Tuesday, February 1, 2011

The Daily -- The Future of Tablet News?

(Borrowed from Electronista.)

Here's how one of my tech-happy, Apple-centric cohorts put it:
We are witness to history.

Watch and learn as Apple DOES what everyone's been talking about for years: Making big money selling digital fishwrappers (Also known as online news).

At 99 cents/week, there are more than 15 million iPad users out there who will be able to view The Daily.

If 10% of iPadders subscribe for one year, that's $700 Million. More than enough to pay the bills. And then there's ad revenue... Should be at least a $1Billion/yr business.

It's projected there will be 30 million more iPad users by year's end. I'll be one of them, so I see this working out well.

It will be fascinating to watch what happens. Every online news organization will be watching closely and taking notes.
I'm not sure, personally, how much of this will pan out, not knowing the specifics beyond what's been blabbed online, and not having an iPad – nor the inclination to subscribe for 99 cents a week for that matter. But what my friend says in his last sentence is absolutely true: This'll be interesting to see how it all plays out.

We've all seen how newspapers and magazines have struggled in transitioning their products to the online realm, so I'm not really holding my breath on this one.

What may be the saving grace of this effort is that by targeting iPad users through Apple's App Store, they're hitting an online, mobile community that is -- and this is very important -- warmed already to the idea of paying for online content.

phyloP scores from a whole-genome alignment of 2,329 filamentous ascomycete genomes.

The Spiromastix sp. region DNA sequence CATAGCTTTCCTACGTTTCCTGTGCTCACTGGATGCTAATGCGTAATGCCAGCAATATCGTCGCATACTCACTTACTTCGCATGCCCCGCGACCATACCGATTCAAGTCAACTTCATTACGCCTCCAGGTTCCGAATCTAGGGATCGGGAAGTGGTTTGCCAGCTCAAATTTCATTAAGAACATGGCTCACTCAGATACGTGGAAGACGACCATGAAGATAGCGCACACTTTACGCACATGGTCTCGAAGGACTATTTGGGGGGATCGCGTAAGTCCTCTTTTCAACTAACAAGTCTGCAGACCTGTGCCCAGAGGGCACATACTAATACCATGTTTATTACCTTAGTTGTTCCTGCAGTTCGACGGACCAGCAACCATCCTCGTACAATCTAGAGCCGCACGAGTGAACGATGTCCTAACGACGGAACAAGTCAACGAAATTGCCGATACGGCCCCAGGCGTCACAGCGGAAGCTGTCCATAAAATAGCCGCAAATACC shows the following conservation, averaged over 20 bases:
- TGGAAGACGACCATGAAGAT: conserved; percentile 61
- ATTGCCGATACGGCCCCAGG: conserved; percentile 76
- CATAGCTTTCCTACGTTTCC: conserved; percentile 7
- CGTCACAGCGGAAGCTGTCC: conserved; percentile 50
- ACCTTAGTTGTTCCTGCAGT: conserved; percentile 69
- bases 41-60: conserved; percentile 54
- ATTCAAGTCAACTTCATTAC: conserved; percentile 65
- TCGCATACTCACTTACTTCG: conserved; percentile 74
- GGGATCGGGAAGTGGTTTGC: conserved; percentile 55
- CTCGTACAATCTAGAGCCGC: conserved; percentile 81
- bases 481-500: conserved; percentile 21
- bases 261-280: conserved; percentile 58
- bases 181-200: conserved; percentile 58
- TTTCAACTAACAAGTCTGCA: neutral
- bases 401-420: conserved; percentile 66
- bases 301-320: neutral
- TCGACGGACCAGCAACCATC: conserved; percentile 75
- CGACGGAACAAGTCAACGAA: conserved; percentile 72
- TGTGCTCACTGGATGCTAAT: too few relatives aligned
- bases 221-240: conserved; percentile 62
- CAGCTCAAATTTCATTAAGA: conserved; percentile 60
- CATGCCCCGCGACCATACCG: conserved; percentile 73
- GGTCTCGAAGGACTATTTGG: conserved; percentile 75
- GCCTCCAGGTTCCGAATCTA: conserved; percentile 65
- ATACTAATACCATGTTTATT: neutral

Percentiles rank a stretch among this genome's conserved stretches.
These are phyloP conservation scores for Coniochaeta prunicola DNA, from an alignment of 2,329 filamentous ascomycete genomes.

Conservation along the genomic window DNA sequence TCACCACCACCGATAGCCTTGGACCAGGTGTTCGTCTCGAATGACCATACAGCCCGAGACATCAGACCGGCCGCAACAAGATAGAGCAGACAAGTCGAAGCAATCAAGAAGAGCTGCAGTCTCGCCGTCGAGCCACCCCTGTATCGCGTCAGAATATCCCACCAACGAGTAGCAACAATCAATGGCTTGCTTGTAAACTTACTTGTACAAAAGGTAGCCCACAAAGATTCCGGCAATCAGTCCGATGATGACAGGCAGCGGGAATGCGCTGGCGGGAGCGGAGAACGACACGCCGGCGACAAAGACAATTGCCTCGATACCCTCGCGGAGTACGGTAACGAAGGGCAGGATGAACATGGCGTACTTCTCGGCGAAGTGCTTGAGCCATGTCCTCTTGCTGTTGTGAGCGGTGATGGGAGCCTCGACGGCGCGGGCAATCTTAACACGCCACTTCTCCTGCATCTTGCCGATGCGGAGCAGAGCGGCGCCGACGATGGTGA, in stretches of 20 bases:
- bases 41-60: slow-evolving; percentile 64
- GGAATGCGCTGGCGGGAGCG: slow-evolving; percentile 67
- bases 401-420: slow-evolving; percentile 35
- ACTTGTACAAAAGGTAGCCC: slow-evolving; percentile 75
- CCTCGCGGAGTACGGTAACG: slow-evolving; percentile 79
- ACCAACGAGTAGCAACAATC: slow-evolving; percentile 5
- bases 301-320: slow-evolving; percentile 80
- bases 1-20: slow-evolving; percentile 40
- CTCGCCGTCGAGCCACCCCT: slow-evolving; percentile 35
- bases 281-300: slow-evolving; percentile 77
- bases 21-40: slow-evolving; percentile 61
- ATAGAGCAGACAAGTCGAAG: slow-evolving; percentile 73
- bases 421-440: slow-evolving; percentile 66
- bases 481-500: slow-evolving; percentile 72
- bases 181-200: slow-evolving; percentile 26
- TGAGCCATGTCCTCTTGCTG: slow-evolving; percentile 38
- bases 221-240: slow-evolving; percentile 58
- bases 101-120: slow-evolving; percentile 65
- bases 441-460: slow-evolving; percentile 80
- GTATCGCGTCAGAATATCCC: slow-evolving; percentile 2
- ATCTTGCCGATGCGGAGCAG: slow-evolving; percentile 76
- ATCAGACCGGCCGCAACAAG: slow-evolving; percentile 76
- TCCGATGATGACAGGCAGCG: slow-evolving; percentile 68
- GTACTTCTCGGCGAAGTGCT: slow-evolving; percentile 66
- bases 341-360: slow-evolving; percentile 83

But there are lots and lots of questions.

Will this be cross-platform? If I buy a non-Apple tablet, can I subscribe? And given that Rupert Murdoch's News Corp is behind this effort, that right there will scare off some potential subscribers. But then again with News Corp behind all this, this is one company with extremely deep pockets and lots of reporterial resources. I'm not sure they can count on brand loyalty as we've seen with the online-only versions of the Christian Science Monitor and the Seattle Post-Intelligencer with the iPad's current audience, but they've certainly got the journalistic chops to pull it off.

How advertising-intense will the product be, and will users support the advertising? Yes, they don't have the overhead of printing presses, paper, and such -- but staffing and salaries have always been the most expensive parts of news production. To pay one staffer a salary of $60,000 (admittedly high in the journalism biz) will take 60,000 subscribers if the $1 a week is their only income.

One great challenge will be to ensure that content produced for The Daily is unique to The Daily – because it's been proven time and again that if readers can find what they want online for free, they're not going to go behind any paywall, no matter how flashy the content behind that paywall may be. The presser says a companion site will offer about 10 percent of The Daily's content for free, but will retain the rest for its paying customers. That's well and good. But for this to work, The Daily not only will need unique content, but content that's valuable enough to its readers to make them fork over the 99 cents a week. That sounds odd in an industry where people already fork over for subscriptions, but we've seen how well subscriptions have done online. There's so much free stuff out there, the reasoning is why pay for stuff?

Lots of questions. It WILL be fascinating to see what happens.

No comments: